A Theory of Cognitive AgingBy
- T. Salthouse
Over a half-century of research has documented the fact that people of different ages perform at different levels on a variety of tests of cognitive functioning, and yet there are still no comprehensive theories to account for these phenomena. A Theory of Cognitive Aging is intended to begin intellectual discussion in this area by identifying major issues of controversy, and proposing a particular theoretical interpretation based on the notion that the rate of processing information slows down with increased age. Although still quite preliminary, the theoretical perspective is demonstrated to provide a plausible account for age-related differences in functioning on measures of memory, spatial ability and reasoning. The book has four aims: - To advocate a more explicitly theoretical approach to research in the area of cognitive aging. - To outline three important dimensions along which it is argued that any theory of cognitive aging phenomena must take a position. - To evaluate empirical evidence relevant to specific positions along those dimensions. - To summarize the major concepts of the current theory, and to describe its application to selected findings in the research literature.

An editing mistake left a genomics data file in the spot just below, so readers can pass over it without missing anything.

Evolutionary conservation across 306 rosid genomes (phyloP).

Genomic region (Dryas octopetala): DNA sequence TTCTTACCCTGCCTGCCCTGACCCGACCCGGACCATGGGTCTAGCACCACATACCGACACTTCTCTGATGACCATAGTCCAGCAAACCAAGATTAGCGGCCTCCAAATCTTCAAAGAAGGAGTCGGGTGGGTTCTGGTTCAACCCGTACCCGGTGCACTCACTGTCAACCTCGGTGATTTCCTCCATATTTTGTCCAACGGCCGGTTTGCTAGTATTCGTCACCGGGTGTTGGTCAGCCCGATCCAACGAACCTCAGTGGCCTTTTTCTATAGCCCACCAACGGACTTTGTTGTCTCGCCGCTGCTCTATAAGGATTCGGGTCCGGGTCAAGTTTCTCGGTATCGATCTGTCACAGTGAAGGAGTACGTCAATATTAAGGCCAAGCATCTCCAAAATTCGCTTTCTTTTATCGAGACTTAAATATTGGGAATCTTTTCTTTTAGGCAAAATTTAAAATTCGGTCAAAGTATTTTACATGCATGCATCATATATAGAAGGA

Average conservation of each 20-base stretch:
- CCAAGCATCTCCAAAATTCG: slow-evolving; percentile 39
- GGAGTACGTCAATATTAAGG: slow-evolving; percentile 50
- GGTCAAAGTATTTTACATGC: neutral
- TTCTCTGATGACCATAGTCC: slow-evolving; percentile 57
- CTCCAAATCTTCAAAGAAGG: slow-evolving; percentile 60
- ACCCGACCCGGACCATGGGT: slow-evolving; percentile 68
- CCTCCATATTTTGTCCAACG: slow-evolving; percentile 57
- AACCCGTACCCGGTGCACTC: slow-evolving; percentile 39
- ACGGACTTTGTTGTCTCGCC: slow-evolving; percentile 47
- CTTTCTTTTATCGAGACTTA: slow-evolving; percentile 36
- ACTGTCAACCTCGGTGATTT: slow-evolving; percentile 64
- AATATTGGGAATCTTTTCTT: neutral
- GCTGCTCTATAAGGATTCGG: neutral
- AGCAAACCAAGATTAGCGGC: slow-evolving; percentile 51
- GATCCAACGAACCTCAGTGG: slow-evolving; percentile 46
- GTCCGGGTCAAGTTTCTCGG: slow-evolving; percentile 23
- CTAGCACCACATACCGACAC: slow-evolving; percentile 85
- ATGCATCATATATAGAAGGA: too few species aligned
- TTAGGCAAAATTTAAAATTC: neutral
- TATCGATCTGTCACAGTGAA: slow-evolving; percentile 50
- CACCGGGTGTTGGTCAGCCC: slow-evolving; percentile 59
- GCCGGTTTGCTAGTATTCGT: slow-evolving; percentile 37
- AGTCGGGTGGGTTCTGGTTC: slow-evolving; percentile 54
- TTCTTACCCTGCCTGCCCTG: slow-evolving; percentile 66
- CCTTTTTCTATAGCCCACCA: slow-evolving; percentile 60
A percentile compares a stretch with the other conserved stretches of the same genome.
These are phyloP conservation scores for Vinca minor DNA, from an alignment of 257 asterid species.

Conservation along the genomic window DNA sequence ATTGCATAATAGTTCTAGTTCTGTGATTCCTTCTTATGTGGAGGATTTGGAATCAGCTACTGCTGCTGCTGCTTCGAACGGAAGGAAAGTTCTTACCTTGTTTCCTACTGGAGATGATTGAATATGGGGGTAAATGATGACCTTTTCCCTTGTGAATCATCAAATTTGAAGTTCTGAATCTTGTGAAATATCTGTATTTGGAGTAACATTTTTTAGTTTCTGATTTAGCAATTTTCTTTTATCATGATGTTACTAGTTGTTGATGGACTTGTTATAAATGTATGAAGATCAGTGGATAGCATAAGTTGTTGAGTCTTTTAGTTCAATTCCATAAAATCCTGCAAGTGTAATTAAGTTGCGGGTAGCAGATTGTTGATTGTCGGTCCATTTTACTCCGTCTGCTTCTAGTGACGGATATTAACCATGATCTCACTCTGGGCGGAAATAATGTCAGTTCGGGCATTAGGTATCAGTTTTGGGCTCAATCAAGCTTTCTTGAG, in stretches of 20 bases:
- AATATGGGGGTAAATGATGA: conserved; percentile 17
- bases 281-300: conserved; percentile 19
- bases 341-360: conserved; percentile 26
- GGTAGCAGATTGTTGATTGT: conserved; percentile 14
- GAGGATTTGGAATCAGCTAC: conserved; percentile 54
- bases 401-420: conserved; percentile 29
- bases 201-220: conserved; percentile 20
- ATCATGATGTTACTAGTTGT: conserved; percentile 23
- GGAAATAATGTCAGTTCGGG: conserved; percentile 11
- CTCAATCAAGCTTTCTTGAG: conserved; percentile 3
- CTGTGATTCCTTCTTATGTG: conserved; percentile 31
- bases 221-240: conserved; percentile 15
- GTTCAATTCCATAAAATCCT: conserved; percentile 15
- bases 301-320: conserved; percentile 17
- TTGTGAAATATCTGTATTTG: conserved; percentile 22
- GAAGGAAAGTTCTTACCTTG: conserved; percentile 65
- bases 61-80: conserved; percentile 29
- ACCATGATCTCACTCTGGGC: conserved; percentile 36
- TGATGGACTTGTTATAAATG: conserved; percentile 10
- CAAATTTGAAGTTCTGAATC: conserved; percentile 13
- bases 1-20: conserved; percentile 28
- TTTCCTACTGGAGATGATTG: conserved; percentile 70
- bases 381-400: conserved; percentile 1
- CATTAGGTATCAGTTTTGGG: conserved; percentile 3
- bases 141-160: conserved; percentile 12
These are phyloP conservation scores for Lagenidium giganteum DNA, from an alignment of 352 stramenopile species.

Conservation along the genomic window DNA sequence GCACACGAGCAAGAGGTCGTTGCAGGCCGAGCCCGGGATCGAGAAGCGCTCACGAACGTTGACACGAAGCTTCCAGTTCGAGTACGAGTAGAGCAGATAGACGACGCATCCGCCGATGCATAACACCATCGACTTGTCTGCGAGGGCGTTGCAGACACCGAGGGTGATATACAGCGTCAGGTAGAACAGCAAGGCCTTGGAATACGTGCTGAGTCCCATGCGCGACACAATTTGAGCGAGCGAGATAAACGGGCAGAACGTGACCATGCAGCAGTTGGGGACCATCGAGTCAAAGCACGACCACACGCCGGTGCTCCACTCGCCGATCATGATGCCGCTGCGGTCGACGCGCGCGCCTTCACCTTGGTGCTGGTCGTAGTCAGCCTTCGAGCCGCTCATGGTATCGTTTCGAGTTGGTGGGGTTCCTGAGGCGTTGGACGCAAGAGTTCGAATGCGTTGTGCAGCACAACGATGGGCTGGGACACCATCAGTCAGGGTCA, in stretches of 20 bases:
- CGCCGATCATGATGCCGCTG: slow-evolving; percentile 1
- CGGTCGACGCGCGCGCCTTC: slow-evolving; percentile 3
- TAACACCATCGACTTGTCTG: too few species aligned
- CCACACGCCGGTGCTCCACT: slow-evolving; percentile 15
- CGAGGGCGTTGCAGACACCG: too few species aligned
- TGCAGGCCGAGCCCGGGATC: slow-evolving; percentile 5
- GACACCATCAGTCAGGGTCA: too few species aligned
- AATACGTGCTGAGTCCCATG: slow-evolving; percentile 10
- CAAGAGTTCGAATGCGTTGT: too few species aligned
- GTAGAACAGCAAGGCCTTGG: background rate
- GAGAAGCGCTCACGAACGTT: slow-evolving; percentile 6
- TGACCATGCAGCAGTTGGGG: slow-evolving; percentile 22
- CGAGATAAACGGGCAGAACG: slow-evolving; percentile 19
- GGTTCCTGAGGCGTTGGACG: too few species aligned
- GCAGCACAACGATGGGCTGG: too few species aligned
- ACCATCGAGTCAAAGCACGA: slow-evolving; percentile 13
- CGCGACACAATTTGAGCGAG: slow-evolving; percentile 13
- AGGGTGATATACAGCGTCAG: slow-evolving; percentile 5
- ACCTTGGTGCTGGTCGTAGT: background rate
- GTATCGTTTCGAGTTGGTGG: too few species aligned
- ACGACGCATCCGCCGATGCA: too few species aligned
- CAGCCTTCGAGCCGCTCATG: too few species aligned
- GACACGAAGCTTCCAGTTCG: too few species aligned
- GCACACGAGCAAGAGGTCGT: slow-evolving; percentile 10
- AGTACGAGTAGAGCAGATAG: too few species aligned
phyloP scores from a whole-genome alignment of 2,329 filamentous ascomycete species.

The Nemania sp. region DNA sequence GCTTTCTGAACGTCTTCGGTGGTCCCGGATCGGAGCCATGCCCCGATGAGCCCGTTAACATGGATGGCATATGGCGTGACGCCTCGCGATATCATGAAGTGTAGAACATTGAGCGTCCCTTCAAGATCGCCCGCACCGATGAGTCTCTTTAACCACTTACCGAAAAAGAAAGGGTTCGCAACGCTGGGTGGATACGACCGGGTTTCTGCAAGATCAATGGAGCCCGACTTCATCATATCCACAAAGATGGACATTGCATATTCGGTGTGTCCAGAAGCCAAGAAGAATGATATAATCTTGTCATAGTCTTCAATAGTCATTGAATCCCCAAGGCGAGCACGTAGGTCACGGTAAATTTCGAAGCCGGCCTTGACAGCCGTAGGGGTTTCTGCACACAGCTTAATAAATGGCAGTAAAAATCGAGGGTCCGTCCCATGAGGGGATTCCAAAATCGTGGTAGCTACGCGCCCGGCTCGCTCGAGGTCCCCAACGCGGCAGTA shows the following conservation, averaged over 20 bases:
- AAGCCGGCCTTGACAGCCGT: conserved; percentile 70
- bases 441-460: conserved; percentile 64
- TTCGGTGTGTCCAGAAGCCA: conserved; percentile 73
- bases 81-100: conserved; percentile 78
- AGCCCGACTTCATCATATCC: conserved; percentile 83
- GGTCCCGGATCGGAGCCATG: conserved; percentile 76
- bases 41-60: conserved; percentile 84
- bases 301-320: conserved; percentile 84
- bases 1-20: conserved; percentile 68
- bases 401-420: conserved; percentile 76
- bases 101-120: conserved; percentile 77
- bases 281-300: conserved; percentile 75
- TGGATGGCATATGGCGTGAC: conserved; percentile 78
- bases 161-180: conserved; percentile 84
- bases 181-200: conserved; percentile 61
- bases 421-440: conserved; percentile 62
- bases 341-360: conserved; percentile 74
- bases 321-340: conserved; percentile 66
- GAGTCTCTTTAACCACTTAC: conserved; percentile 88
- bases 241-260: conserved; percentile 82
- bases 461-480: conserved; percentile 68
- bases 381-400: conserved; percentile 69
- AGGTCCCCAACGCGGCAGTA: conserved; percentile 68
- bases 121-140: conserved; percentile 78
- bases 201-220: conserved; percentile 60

Advances in Psychology
Published: January 1985
- 1. Introduction. 2. The Nature and Function of Theories. 3. Development of Theories of Development. 4. The Information-Processing Framework. 5. Experience and Expertise. 6. General Methodological Issues. 7. Requirements of a Cognitive Aging Theory. 8. The Speed Factor in Cognition. 9. The Speed Factor in Cognitive Aging. 10. The Processing Rate Theory of Cognitive Aging. 11. Memory Abilities. 12. Perceptual-Spatial Abilities. 13. Reasoning Abilities. 14. Implications and Future Directions. References. Index.